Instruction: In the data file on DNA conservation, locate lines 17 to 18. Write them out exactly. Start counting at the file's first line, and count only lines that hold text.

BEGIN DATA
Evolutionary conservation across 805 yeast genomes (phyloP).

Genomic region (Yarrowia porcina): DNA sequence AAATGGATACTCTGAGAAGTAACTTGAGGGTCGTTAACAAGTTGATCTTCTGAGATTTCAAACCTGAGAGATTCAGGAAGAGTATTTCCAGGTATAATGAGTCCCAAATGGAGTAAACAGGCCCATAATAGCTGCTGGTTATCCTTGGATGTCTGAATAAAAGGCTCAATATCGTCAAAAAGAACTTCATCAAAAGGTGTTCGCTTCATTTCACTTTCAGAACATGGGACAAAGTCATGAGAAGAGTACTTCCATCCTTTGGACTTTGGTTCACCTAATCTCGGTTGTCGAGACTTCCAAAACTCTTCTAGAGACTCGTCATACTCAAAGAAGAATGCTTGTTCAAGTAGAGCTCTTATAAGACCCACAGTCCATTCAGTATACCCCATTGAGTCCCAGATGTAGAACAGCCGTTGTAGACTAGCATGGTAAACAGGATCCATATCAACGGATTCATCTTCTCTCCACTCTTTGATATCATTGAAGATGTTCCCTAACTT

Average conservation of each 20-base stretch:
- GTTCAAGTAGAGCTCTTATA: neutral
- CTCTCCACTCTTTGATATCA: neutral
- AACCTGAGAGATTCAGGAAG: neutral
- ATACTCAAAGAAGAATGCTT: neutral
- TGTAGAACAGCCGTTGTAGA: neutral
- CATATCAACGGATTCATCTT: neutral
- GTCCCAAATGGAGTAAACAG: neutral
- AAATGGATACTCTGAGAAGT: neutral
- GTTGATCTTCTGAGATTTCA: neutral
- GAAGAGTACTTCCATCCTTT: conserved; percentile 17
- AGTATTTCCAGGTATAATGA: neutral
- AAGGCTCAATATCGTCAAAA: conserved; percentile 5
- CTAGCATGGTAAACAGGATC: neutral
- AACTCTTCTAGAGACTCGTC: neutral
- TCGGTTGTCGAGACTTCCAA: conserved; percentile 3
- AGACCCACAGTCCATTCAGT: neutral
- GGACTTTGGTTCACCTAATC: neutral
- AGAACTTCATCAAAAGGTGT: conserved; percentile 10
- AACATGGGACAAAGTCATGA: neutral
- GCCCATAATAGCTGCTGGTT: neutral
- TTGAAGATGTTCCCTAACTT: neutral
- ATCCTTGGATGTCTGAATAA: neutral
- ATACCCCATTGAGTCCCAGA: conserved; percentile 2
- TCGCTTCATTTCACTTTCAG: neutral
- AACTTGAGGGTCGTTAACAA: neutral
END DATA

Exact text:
- AACTCTTCTAGAGACTCGTC: neutral
- TCGGTTGTCGAGACTTCCAA: conserved; percentile 3